jaala: (theatre)
[personal profile] jaala
So, everyone's favourite show about a man obsessed with musicals has opened in London. I enjoyed the preview I saw on 20th May--though you could tell that the parts were tailored to the Broadway actors rather than the London ones--and it appears that the press reaction is generally favourable too.

Richard Ouzounian provides a good summary. Ouzounian has a bit of a history with the show, as I've probably said before...

Now Magazine, November 25-December 1, 1999:
"You know Richard Ouzounian?" asks Martin, referring to TVO's Entertainment head and host of CBC Radio's Say It With Music.

"Well, we love him. But the Creepy Man is based on someone with his enthusiasm, someone who's maybe a little bit too much into the show, someone who bores people by talking about their original-cast albums. Basically it's what Richard Ouzounian would have become if he weren't successful."

Richard Ouzounian, Toronto Star, 2001:
This is probably a musical for people who hate musicals, and secretly think they're all silly and trivial. I don't, and so I was less than amused by most of the proceedings. There are people who will enjoy this, and I wish them well. I just don't agree with them. But most of all, let us hope this is where the expansion of The Drowsy Chaperone ends. I really don't want to see it further "improved" a year from now at the Hummingbird Centre, or - heaven forbid - Skydome.

Richard Ouzounian, Toronto Star, March 11, 2007:
There's just one last thing to discuss. Back in 1999, when The Drowsy Chaperone was first making it big on the Toronto scene, Martin and Lambert gave an interview to a Toronto weekly in which they said their inspiration for the character of Man in Chair was the host of the CBC Radio musical theatre program, Say It With Music – whose name was Richard Ouzounian.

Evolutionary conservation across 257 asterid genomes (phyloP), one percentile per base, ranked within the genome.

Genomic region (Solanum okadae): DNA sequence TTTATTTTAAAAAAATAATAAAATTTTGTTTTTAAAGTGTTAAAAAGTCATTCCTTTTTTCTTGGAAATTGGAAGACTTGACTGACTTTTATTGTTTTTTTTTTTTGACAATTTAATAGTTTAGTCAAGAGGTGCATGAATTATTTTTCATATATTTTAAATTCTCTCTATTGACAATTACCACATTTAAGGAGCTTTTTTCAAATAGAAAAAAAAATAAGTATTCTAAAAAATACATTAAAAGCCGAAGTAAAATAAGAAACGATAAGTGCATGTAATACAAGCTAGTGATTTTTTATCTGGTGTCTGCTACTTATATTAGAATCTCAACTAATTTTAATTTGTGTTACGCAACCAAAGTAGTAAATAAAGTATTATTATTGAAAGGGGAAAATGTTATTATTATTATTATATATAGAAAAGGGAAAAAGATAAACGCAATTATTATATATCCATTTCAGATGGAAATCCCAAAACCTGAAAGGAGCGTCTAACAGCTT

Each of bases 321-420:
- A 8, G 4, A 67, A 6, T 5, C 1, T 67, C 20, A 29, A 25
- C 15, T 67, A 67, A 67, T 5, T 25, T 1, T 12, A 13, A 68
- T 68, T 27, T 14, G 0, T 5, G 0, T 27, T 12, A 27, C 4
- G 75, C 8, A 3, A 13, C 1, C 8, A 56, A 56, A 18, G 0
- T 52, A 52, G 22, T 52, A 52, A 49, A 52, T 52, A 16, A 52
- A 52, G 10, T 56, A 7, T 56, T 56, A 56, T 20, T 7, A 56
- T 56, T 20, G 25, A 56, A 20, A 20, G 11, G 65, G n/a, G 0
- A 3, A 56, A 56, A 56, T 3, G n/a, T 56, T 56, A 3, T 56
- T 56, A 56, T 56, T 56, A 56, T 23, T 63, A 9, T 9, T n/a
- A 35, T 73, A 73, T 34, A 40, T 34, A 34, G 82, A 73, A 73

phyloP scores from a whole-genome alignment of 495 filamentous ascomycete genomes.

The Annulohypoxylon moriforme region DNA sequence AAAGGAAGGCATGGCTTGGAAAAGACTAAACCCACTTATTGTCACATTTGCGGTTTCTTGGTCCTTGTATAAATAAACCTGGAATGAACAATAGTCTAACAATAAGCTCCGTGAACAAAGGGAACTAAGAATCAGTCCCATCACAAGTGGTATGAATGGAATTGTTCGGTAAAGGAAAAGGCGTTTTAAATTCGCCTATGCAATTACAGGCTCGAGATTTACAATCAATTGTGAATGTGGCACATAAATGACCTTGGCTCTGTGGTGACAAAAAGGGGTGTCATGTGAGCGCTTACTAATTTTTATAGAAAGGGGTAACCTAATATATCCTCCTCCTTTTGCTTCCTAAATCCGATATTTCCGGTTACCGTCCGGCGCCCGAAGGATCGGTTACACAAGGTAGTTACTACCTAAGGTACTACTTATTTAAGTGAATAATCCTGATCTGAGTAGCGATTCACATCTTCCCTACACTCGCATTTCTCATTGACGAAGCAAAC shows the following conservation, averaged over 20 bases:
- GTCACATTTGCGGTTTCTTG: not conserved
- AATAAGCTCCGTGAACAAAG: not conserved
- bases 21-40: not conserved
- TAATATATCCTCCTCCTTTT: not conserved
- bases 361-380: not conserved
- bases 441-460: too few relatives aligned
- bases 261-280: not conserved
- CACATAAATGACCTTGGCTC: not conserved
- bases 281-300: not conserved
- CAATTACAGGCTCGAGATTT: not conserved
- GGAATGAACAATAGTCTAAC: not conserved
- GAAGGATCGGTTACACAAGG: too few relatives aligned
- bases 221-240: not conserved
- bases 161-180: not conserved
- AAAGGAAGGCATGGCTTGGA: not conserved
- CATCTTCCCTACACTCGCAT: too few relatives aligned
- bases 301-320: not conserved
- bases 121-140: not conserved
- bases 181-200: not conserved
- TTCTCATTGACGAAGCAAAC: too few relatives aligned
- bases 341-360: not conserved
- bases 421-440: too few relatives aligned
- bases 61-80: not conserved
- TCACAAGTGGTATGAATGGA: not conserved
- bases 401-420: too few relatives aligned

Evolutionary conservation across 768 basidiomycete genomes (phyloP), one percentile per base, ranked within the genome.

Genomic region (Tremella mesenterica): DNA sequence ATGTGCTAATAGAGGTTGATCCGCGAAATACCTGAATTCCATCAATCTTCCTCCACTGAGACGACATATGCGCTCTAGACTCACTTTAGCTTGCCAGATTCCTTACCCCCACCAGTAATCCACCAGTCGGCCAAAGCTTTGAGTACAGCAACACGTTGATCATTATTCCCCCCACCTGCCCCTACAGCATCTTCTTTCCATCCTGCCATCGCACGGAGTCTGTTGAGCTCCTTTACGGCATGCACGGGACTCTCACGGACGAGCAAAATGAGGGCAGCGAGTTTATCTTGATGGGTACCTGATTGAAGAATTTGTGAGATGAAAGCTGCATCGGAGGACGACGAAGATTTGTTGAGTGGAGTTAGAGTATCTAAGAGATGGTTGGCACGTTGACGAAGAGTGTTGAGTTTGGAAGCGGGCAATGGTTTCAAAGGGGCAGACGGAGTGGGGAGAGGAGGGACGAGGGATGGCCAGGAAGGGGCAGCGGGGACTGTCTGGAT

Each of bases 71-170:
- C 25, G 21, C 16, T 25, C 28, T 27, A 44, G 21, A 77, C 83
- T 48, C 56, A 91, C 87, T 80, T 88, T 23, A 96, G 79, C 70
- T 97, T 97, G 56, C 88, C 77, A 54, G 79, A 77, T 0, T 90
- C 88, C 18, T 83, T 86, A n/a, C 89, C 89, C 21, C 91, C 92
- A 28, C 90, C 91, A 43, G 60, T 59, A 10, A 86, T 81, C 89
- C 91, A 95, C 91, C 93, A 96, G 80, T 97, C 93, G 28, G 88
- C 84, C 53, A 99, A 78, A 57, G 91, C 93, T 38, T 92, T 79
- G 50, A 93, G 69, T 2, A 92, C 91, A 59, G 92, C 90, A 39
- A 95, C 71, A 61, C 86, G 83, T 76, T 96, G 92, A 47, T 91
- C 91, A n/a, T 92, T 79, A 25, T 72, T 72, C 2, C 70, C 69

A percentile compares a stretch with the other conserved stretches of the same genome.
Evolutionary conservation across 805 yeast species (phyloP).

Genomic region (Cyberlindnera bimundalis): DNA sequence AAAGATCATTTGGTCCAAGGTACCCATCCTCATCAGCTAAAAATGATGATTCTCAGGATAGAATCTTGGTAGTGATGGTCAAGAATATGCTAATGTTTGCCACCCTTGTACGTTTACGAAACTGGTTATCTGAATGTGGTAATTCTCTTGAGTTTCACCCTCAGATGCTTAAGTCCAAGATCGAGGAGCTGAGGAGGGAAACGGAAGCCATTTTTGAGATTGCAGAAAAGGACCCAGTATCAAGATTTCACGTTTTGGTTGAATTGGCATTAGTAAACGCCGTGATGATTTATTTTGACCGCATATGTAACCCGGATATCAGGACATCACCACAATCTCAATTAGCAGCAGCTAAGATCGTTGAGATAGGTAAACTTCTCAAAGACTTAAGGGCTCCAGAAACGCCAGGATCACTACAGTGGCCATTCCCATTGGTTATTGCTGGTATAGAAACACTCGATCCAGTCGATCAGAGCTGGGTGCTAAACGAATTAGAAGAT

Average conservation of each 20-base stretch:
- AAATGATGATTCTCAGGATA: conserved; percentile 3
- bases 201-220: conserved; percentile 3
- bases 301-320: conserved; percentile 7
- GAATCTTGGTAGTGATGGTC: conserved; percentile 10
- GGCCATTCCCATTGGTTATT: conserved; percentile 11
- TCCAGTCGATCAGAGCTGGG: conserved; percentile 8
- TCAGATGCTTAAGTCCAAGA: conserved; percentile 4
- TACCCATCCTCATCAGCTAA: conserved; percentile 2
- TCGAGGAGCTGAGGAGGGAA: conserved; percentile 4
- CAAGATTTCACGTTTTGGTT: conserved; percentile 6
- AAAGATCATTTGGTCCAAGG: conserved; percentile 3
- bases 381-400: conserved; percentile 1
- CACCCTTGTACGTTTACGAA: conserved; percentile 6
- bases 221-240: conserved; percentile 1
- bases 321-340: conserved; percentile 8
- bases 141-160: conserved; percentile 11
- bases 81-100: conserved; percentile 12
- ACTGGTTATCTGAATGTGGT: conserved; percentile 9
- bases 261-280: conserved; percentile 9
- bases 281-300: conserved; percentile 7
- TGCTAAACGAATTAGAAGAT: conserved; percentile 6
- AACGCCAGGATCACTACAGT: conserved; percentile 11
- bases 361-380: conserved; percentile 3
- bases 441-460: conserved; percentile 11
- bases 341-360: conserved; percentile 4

Was that true?

Martin turns a deep shade of scarlet.

"There were a number of people we were inspired by. What we took from you was the enthusiasm you had for musicals, your passion for them. There was never meant to be any direct personal parallel."

So Martin and company didn't really see me as a lonely loser living on old vinyl and theatre memories?

"No," says Martin emphatically. "That would be me."

But considering the upbeat way things are going for Bob Martin these days, that scenario seems pretty unlikely as well. It looks like, for the time being, Man in Chair is definitely in the driver's seat.

Aww... he's forgiven them. And Ouzounian has (in my experience) been known to change his opinion of shows.

Admittedly, the approach towards the Man in Chair has become much more affectionate over the years. You weren't really supposed to like him in the original production, I think. But now (to quote the review on lastminute.com): "[Man in Chair's] quiet, effeminate enthusiasm is completely infectious as he talks the audience through the show, freezing the action for little titbits of Broadway gossip. [...] You’ll fall in love with the loveable agoraphobic to the extent that if you meet Bob Martin you might not be able to resist asking for a big cardigan-ey hug."

It's true. You desperately want to give the character a big hug--but of course I was too shy to ask for anything more than an autograph from the actor himself. At least Mr Martin let me compliment him on the show and his performance this time, unlike in Toronto where he beat a hasty retreat.

In fact, Bob Martin came to me (!) because he heard me talking with Don McKellar and Casey Nicholaw. I was the only person at the stage door who recognized them, so we were actually able to have a wee chat. (Don McKellar is a pretty approachable person, as I already knew from my last time meeting him.) So Bob comes over from another group of people and says, "Hi... I hear you saw the show in Toronto?" Wee chat continues, I get autographs (Don insisting on using his own blurry pen...), and they depart with, "See you next time... when we open in Singapore!"

A couple more choice quotes about Man in Chair:
"All the action is seen through the eyes of the host, played by Martin himself with the manic gleam of the musical buff and an epicene intensity that would make Kenneth Williams look butch." - Michael Billington, The Guardian
(Not actually a positive review, but I love "make Kenneth Williams look butch." And, really, you have to admire a journalist who uses a word like "epicene.")
"This is a man, incidentally, who can hold an audience enthralled just eating a nutribar!!" - Lizzie Guilfoyle, Indie London


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